In our addItemsToList method, this is where we add items to the database. Now because we haven't set up our Table methods yet, we're not going to be displaying this on the screen. So, we're going to put in here an NSlog so that we can see when we actually have the parser data, because we're not going to be actually displaying it on the screen yet, because we haven't set up those methods yet for handling the table. We'll do that in the next movie. For right now we just want to say item and use that for the title.
We'll put the publication date in parentheses, and we'll put the URL in square brackets. I'm a big fan of copy and paste. We're going to use our constants for keying off the Item here, kItemTitleKey and kItemPubDate and kItemUrlKey. It's looking like it's got a little warning here. Ah, yes, typo.
Here we go and press Command+S to Save. Now, we need to come back here to connectionDidFinishLoading, and you remember we have this NSLogin there that says have data. I'm going to go ahead and take that out, and I'm going to uncomment this detachNewThreadSelector so that we can go ahead and run the parser in our secondary thread. So you see there's our call to parseRSSData as the selector getting passed to detachNewThreadSelector, Target:self, Object: self.rssData.
I'll go ahead and press Command+S, and we are going to Build, I'm going to press Command+B on my keyboard here and Build Succeeded. No problems. We can go ahead and run this in the iPhone Simulator. Now, when I click on one of these, you see down here we got our parsed data, and you can see here is item: On Choosing a Programming Language, that's the title, there's the publication date in the parentheses there.
Down here in the square brackets, that's the URL associated with that. So, I can go ahead and click on one of these other feeds, and you see we got a lot of data there for that feed. I can click on the final feed, and we get even more data. So, now we're successfully parsing the feed, and we're updating the Item Table in the database with the Items from the RSS Feed. At this point, all that's left to do is to update the TableView with the Items from the database just as we did with the feeds in the FeedsTableViewController.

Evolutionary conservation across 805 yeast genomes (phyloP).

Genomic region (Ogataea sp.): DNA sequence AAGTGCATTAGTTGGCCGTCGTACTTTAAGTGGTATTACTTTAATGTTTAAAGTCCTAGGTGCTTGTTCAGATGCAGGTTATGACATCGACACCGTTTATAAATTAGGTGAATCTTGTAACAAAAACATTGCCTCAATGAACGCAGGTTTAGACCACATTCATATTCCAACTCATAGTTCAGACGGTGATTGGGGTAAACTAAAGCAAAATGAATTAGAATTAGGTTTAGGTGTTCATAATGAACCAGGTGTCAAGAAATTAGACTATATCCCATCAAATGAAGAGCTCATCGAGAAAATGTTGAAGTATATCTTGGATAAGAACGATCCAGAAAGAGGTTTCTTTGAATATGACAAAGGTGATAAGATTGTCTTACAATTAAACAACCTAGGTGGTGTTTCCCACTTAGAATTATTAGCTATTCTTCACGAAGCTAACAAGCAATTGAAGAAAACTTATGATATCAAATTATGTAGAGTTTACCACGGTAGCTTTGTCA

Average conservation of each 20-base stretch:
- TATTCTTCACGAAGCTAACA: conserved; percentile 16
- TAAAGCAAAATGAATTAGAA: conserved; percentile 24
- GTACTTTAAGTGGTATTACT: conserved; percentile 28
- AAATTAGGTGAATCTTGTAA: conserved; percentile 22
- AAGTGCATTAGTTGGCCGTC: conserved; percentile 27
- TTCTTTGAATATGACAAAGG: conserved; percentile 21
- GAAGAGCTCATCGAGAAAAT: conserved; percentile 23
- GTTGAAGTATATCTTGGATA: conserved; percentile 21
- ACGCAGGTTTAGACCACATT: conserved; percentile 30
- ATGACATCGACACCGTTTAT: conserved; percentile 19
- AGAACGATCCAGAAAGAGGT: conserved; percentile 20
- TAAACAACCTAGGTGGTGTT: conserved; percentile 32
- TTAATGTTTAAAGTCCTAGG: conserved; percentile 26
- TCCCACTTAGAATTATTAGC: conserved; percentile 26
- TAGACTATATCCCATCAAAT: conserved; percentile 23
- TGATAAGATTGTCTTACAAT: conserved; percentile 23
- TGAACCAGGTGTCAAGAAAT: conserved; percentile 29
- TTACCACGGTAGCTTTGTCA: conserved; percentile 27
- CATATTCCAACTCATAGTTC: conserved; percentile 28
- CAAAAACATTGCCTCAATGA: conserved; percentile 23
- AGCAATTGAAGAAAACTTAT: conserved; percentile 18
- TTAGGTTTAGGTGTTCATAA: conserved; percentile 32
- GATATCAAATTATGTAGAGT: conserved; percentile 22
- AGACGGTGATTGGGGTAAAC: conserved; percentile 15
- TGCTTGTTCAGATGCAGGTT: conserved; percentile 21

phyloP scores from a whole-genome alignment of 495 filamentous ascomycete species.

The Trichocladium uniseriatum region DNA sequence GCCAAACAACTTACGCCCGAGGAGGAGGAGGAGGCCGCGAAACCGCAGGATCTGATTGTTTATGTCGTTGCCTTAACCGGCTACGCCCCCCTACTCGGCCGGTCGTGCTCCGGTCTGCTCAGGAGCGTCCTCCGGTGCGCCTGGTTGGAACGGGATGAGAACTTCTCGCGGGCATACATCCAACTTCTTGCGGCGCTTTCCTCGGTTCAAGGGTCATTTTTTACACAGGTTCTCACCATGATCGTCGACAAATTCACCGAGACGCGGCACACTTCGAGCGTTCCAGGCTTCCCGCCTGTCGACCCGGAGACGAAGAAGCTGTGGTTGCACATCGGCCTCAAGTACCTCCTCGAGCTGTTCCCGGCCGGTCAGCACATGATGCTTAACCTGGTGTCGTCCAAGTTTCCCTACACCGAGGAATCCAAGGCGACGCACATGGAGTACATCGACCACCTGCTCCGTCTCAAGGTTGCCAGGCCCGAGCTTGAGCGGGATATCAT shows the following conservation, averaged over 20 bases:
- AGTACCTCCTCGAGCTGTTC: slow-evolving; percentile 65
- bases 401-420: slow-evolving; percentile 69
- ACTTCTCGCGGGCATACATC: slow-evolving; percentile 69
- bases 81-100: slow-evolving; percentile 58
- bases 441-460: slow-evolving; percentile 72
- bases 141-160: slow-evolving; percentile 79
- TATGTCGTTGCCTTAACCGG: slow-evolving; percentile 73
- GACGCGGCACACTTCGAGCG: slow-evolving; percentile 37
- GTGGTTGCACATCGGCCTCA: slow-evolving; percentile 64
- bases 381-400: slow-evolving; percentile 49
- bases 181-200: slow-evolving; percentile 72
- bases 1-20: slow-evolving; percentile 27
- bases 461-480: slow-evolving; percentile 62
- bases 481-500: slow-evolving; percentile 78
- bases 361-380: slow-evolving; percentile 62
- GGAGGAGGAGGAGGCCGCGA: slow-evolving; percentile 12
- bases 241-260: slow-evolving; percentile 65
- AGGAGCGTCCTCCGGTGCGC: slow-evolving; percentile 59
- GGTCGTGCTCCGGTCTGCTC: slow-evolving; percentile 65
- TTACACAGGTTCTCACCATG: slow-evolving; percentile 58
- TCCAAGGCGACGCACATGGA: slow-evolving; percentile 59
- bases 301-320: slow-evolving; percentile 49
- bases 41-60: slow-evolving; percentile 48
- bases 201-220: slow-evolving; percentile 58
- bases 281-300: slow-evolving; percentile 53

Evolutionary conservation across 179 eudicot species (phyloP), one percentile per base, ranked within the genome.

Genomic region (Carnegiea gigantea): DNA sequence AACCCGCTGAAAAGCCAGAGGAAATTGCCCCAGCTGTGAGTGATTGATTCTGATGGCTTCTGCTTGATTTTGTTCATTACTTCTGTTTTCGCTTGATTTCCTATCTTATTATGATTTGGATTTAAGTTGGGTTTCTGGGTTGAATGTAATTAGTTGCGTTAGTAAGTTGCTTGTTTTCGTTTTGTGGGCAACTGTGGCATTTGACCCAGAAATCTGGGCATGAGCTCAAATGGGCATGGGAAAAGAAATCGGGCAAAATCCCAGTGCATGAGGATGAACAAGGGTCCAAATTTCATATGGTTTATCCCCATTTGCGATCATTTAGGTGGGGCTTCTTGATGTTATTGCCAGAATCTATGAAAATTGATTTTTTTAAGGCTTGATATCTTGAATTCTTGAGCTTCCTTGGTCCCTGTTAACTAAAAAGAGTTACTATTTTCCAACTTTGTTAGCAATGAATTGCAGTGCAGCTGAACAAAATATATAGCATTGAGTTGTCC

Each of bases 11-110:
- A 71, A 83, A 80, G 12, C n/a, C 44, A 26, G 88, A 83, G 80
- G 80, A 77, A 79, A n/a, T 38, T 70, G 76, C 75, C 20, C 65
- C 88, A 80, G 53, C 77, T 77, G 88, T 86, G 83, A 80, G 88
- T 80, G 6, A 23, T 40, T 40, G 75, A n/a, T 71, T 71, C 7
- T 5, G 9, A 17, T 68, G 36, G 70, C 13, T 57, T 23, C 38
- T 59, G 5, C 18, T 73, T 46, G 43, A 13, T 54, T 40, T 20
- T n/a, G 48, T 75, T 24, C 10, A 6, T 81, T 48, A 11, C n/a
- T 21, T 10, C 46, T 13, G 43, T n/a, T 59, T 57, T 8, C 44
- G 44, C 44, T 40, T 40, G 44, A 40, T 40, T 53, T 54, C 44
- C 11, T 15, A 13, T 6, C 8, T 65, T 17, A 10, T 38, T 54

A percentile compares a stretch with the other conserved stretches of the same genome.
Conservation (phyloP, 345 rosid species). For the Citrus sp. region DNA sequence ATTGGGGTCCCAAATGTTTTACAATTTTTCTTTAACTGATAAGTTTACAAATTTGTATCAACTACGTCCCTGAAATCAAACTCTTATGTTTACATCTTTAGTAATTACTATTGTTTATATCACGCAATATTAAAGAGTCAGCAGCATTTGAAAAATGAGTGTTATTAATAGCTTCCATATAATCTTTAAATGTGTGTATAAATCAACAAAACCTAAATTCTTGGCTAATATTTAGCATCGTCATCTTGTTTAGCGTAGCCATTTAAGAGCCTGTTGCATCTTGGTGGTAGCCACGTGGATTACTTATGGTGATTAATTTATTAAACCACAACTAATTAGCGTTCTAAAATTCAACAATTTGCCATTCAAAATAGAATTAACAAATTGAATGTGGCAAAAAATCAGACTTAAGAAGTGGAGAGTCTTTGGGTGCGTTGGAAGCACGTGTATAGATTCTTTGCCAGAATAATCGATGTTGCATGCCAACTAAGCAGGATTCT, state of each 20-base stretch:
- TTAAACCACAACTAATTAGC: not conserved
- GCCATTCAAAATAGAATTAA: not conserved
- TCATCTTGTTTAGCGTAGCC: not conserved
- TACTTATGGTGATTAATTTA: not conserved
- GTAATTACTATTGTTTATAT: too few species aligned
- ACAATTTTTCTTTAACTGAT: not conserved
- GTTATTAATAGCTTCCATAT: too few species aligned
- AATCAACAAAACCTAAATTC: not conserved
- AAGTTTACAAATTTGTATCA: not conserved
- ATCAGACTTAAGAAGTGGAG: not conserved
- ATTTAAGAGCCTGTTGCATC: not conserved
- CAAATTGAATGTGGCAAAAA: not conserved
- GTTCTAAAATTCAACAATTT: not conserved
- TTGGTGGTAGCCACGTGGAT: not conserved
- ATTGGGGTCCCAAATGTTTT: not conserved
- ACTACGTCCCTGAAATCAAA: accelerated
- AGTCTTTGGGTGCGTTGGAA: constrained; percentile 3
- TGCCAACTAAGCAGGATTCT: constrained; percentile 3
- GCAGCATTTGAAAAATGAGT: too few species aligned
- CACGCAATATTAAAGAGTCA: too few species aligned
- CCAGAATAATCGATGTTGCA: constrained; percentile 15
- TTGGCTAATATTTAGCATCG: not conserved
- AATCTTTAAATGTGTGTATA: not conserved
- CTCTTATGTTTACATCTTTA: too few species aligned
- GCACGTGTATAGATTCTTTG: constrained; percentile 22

So, I'll go ahead and quit the Simulator and minimize this and get ready for the next lesson.
Find answers to the most frequently asked questions about iOS SDK and SQLite: Building Data-Driven Apps .
Here are the FAQs that matched your search "" :
A: The RSSDB library had to be updated to work around a bug in the iOS 7 SDK.
There is a bug in the iOS 7 SDK that prevents the BWDB fast enumeration implementation from working on a device. The symptom is code that runs fine on the emulator, but not on a device. iOS devices use an ARM processor, while the emulator runs on your Mac's Intel processor. This points to the LLVM ARM code generator as the source of the bug. Because the bug appears to be in the LLVM compiler, it may be some time before it is fixed.
As a workaround we have changed the getFeedIDs and getItemIDs methods in the RSSDB library so they don't use Objective C fast enumeration.
Please note that this same bug also affects some of the BWDB testbed code in Chapter 2. The result is that it will run on the emulator but not on a device.
"Used type va_list (aka_builtin_va_list) where arithmetic or pointer type is required"